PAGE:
Despite their potential shortcomings for phylogenetic inference, sometimes only morphological data are available for systematic classification. Computational methods are used to determine morphological site patterns congruent with the molecular tree in order to improve the accuracy
of the classification of taxa for which only morphological data exist. Here, we used molecular site weight calibration as implemented in RAxML to weight morphological characters based on their distribution on a maximum likelihood tree inferred from molecular data. We subsequently conducted
morphology-based 'phylogenetic binning' (= assignment of morphologically defined taxa that lack molecular data to branches of the molecular reference tree) based on the morphology of the taxa included in the tree. We applied this methodology to the lichen genus Graphis s.l. (Ascomycota:
Ostropales: Graphidaceae), which was recently shown to represent two separate, distantly related lineages, Graphis s.str. and Allographa. Of 313 species of Graphis and Allographa included in the study, 16 were represented by molecular sequence data and morphology,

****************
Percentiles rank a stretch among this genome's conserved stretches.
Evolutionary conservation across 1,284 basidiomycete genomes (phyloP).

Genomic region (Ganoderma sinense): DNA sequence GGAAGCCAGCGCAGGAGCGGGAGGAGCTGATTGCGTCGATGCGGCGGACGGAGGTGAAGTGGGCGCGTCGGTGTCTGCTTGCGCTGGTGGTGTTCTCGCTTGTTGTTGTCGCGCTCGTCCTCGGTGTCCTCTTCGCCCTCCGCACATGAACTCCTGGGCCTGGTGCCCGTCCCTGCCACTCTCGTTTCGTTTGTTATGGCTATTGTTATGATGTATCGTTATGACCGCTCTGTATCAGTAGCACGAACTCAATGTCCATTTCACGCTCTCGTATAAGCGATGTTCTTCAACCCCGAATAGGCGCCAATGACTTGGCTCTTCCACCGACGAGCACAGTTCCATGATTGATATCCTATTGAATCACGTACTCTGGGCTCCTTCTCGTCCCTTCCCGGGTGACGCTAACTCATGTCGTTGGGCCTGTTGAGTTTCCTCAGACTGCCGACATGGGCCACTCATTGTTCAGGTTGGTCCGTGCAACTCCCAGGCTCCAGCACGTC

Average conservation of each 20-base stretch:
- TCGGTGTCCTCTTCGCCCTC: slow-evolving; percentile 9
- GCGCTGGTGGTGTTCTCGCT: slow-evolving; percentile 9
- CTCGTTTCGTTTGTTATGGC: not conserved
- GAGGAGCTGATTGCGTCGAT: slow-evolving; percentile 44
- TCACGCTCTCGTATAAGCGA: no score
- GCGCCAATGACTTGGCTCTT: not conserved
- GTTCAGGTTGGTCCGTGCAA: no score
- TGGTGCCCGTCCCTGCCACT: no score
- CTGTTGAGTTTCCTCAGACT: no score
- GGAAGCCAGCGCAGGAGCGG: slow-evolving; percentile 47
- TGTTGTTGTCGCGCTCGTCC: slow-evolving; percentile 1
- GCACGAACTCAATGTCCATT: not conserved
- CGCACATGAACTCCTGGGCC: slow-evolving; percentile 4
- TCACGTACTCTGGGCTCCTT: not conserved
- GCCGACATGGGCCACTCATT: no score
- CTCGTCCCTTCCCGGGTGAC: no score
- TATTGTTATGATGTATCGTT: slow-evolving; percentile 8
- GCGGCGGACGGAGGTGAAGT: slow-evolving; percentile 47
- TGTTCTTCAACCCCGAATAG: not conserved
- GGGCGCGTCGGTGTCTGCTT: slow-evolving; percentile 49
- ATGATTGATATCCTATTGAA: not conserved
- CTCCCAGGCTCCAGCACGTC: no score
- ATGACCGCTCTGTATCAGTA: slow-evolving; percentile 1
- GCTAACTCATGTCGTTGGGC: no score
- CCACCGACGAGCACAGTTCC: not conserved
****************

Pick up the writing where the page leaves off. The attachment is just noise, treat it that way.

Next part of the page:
and 297 by morphology only. Using maximum likelihood and maximum parsimony site weight calibration and morphology-based phylogenetic binning, 281–290 of the 297 species represented by morphological data only could be assigned to either Graphis or Allographa with strong
support (90%–100%). Two species, G. saxiseda and G. evirescens, were found to represent species of the unrelated genus Carbacanthographis. Our results showed that assignment of taxa to clades based on morphological data only substantially improved with molecular
site weight calibration. Both molecular site weight calibration and branch assignment to the molecular reference tree are implemented in the RAxML v.7.2.6 Windows executable and the RAxML v.7.2.8 open-source code.
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Document Type: Research Article
The Exelixis Lab, Scientific Computing Group, Heidelberg Institute for Theoretical Studies, Schloss-Wolfsbrunnenweg 35, 69118, Heidelberg, Germany
Department of Botany, The Field Museum, 1400 South Lake Shore Drive, Chicago, Illinois 60605-2496, U.S.A.
Publication date: 01 October 2011
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